If you’ve ever implemented a new software application or a new customized feature in your current applications, you’ve most likely heard of User Acceptance Testing or UAT.
In this first installment of our series on User Acceptance Testing, we’ll define it, explain its purpose, and explore the impact that it has on implementation success.
What is User Acceptance Testing?
User Acceptance Testing is one of those methodologies that does exactly what it says on the label. But if we take those three words and examine them independently, we can gain even greater insights about the process and its purpose.
User: (noun) A person that uses the system. A person whose business processes are enabled in the system. A person that is qualified to identify issues and to verify that things have been properly configured/customized in the system according to their business requirements.
In most implementation projects, users are involved – to some degree – prior to UAT. Depending on the number of users and their role in the organization, users may be part of a focus group during requirements gathering, involved in data validation testing, or they may have a representative on the project team.
For organizations where users are heavily involved in the project from the beginning, UAT is sometimes seen as an extra, unnecessary step–after all, haven’t users been testing incrementally as the project has progressed? It can be tempting to see it this way, but remember: testing functionality is not the same as testing a system for how it will work in the organization day-to-day.
Regardless of their involvement from project ideation through development, users should definitely have a place in your testing plan, prior to launch.
Acceptance: (noun) The action or process of being received as adequate or suitable.
It’s possible for a system to meet all the functional requirements but still not provide benefit to the users. Users must see benefit to accept a new system or a new feature.
When users can see how the system enables their business processes and that it provides benefit to them, they are more likely to adopt the system– even though it can be a big change in how they work. However, if testing reveals something about how the system works that prevents them from accepting it, changes can be made before the implementation is complete, and it’s much better to find this out prior to going live with a system.
Test: (verb) Measures taken to check the quality, performance, or reliability (of something), especially before putting it into widespread use or practice. Putting something under strain to reveal its strengths and/or capabilities.
When we think of testing, most of us think of a series of practices that prove that a system works. But the goal of testing in UAT is to expose and identify the faults within a system so that corrections can be made prior to the system going live.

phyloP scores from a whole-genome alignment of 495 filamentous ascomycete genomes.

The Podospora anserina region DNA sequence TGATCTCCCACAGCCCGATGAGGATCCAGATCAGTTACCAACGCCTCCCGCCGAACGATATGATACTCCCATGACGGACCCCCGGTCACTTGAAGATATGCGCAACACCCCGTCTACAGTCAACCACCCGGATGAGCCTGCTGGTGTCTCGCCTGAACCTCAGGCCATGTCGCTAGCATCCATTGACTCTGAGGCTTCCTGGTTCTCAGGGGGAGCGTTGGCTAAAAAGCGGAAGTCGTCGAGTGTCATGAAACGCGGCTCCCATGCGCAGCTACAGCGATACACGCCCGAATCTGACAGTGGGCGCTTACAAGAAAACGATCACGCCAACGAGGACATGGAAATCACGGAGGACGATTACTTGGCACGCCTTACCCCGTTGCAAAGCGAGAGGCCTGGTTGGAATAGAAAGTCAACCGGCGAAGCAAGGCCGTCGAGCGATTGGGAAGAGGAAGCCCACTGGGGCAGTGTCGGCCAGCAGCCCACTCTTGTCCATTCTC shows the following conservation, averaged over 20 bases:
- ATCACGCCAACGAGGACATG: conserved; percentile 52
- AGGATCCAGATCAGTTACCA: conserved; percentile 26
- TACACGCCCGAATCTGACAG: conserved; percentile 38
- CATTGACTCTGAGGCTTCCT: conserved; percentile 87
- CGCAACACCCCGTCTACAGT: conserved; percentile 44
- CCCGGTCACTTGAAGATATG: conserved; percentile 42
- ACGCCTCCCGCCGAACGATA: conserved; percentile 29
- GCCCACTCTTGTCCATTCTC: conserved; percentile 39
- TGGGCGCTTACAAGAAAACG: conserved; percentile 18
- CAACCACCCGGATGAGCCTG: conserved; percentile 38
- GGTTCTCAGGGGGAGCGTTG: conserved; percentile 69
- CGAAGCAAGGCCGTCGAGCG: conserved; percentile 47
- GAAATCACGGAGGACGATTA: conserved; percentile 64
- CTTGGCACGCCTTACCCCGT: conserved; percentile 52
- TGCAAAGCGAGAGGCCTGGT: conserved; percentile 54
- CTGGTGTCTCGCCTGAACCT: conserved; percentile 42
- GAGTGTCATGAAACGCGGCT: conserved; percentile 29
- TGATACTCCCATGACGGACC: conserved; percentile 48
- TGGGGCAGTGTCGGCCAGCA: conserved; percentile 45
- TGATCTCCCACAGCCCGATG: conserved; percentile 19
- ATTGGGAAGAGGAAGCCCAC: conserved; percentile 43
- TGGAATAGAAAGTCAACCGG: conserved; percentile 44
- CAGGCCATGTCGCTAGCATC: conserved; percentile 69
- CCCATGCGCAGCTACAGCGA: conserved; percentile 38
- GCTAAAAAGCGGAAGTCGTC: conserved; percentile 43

What are the benefits of User Acceptance Testing?
The true benefit of UAT is that protects organizations, their systems, and the people and processes that support them, by reducing risk in two important areas– time and resources.
Time Risk: If a system does not meet user needs and issues are only identified after go-live, projects take a huge step backwards, which jeopardizes timelines. It’s much easier to fix issues found in testing than issues found when a system is already live and the integrity of production data is at stake.
Resource Risk: A system or feature that goes live with issues is at risk of impacting your bottom line. Developers will be tasked with coding unplanned fixes and your staff will have to resort to untested, inefficient workarounds that jeopardize your data integrity– if they’re able to continue work at all.
While many organizations downplay the role of User Acceptance Testing, it’s a critical implementation component that should not be overlooked.
Although UAT can sometimes seem like a superfluous step, it’s actually the failsafe for your whole implementation strategy. The cost of devising and implementing a UAT strategy is easily outweighed by the value it provides in ensuring adoption of a well-tested system.
Is your organization getting ready for go-live? We can help you create, revise and implement your own UAT strategy for a successful launch. Contact us today to get started!
Susan Arrington is Zuri Group’s Director of Business Analysis (and resident UAT wizard) with 30 years of nonprofit experience. She understands the critical role that change management plays in ensuring project success, and strives to help her clients adopt system and business process changes in a positive manner. Susan finds the passion of nonprofits inspiring, and is personally involved with two nonprofits who have missions that are close to her own passions.